Mervyn Bishop | Mervyn Bishop, the exhibition
National Film and Sound Archives | Until 1 August 2021
This exhibition is drawn from the Art Gallery of New South Wales (AGNSW) collection and Mervyn Bishop’s private archive; and enriched by sound and moving images from the NFSA. It features iconic photographs that derive from his career as a photojournalist, alongside personal images of family and friends and intimate portraits of members of the Aboriginal community.
There are also images of Bishop by other photographers, cameras from his personal collection, sound and moving image about him, and other videos providing context. So, it is not simply an exhibition of the artist’s imagery. It is an exhibition about the artist, one of Australia’s most prolific and influential photographers, who has significantly influenced our collective understanding of Australia’s history.
Bishop himself has said: ‘Photography has been my life, my passion for 60 years: the art and technique, the stories I’ve witnessed and captured. I’m glad to be able to share my life’s work with the public’.
Born and raised in Brewarrina, Bishop was encouraged by his mother to take his first photograph. After witnessing the ‘magic’ of the developing process, he became passionate about photography. In 1963 he successfully applied for a four-year cadetship at The Sydney Morning Herald and became Australia’s first Aboriginal press photographer. In 1971 he won the News Photographer of the Year Award with his front-page photograph, Life and Death Dash, 1971.
There is no need for me to assess the quality of Bishop’s images; others have recognised his skills many times over many years. I will simply say that his body of work is amongst the most significant by any Australian photographer.
Inevitably displayed is the iconic image from 1975 when the (then) Prime Minister, Gough Whitlam, poured a handful of earth back into the hand of Vincent Lingiari, Gurindji elder and traditional landowner. This image became an icon of the land rights movement and Australian photography.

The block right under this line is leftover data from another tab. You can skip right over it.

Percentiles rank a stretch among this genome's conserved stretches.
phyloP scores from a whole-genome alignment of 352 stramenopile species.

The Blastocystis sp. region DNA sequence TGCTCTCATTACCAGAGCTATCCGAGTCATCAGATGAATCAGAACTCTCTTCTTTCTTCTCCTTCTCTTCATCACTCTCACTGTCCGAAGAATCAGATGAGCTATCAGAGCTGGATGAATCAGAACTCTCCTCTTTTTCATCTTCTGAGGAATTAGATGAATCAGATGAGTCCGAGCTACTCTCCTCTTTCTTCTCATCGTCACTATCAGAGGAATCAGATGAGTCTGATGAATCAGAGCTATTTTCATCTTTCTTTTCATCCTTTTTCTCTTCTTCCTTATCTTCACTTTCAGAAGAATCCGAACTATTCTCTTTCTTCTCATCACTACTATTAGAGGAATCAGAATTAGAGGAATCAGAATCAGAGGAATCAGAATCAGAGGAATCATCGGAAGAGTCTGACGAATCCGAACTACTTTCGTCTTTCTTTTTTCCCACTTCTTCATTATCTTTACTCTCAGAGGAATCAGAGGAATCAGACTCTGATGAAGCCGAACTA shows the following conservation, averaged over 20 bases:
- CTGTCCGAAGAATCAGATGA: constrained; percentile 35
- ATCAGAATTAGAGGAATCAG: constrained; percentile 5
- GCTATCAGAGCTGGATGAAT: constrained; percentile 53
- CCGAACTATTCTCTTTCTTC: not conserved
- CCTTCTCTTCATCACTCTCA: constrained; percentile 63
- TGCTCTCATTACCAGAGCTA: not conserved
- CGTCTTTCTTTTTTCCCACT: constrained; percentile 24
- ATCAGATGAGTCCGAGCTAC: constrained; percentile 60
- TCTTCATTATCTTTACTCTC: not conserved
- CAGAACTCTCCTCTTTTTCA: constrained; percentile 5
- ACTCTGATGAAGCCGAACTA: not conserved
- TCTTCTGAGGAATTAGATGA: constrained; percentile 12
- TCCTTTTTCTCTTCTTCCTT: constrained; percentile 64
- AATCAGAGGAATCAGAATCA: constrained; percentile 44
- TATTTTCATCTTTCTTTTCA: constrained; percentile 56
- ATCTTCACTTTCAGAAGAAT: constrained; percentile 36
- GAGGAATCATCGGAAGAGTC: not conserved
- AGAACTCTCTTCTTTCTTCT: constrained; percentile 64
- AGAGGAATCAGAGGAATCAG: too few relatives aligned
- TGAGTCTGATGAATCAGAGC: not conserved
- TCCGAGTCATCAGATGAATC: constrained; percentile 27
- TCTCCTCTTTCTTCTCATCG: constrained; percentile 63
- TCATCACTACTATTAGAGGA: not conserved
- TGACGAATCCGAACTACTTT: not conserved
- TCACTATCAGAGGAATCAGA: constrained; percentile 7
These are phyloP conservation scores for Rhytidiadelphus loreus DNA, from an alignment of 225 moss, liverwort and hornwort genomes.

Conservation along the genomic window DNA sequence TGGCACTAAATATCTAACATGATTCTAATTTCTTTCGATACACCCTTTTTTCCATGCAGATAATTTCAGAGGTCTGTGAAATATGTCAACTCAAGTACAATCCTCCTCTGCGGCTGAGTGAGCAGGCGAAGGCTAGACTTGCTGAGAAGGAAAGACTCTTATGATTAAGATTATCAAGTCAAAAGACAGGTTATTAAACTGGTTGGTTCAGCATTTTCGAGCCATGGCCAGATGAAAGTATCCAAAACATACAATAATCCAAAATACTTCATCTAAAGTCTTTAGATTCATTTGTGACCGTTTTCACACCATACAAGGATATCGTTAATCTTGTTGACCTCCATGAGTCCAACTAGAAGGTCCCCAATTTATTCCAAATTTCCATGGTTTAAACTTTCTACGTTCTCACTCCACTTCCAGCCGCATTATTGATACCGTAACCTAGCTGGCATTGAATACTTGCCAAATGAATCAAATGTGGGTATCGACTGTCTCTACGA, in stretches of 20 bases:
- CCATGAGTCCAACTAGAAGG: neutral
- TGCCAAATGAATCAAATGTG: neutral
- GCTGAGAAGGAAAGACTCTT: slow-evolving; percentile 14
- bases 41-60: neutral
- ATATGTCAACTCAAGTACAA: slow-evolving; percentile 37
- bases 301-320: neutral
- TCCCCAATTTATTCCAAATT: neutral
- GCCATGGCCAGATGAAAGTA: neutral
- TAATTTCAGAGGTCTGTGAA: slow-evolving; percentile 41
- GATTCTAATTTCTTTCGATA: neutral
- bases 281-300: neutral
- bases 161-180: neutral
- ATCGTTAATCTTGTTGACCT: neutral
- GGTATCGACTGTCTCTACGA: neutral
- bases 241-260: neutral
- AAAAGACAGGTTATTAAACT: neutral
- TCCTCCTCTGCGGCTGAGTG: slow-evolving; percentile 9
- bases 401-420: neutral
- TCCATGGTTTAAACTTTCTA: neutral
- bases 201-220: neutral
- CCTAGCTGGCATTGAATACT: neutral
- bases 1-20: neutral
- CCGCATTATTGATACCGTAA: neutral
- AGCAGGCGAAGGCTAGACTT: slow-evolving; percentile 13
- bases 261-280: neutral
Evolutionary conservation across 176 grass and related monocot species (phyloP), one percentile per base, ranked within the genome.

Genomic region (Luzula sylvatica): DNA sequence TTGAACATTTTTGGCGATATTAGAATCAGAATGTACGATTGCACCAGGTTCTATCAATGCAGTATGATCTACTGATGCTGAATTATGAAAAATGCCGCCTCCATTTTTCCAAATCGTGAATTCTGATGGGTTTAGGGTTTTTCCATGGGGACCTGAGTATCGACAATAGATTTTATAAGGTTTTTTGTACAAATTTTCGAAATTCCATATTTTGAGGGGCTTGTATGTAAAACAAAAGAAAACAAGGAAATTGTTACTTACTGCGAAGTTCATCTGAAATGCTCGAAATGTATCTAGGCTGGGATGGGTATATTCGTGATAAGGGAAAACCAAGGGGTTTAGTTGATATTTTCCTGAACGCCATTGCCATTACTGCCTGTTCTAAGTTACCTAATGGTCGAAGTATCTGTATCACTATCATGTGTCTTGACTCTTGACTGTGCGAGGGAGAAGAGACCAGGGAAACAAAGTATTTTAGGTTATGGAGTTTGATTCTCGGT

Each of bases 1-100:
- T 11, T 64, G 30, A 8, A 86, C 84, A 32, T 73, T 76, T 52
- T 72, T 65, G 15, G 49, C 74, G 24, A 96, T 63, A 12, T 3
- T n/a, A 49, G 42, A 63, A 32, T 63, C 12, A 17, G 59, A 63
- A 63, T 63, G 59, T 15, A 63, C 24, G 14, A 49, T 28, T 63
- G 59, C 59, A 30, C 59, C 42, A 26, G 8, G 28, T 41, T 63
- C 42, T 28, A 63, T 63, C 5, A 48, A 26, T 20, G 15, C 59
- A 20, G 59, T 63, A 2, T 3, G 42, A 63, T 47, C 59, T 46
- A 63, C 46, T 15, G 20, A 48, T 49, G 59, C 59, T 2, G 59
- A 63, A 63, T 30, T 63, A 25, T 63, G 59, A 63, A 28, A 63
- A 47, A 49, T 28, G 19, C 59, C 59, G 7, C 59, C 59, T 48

But there is so much more. A wonderful shot of womenfolk at Bowraville includes Aunty Elaine Kelly wearing a cloth nappy around her face to ease toothache pain. Women attending a home management course at Yuendumu are portrayed sensitively in a fine moody image. Another of a woman balancing precariously on a wooden plank, holding a pot of water over a submerged cord supplying electricity to neighbours is a moving portrayal of living conditions for Aboriginal people in 1988.
There are important documentary images of well-known and important people, including Lois O’Donoghue and Oodgeroo Noonuccal. Other featured people include Roslyn Watson, one of the first Aboriginal ballerinas, and June Barker, an Aboriginal educator and story keeper.
And there are other more simple or gentle portrayals, such as Bob with his tiny catch at Shoalhaven Heads. An early work from 1966 portrays two of the photographer’s cousins when he visited Gundawera, a property near Brewarrina, where his grandfather, father and uncle once worked. It tenderly portrays a special and fun moment on a boat. It is a precious memory for Bishop, just as our old family photos are precious for each of us.
We are shown an excellent film about Bishop, directed by Warwick Thornton. And a home movie dating from c1957-8 of Bishop with fellow altar boys and Brothers at Brewarrina’s Christchurch, Church of England.
And when you have explored and taken in all of that, you can sit down and watch a curated slideshow of images from Bishop’s personal archive of over 8000 photos, taken during his 60 years of taking them. Like most photographers of his generation, he liked to host ‘slide nights’ for family, friends and neighbours. They were most fortunate people.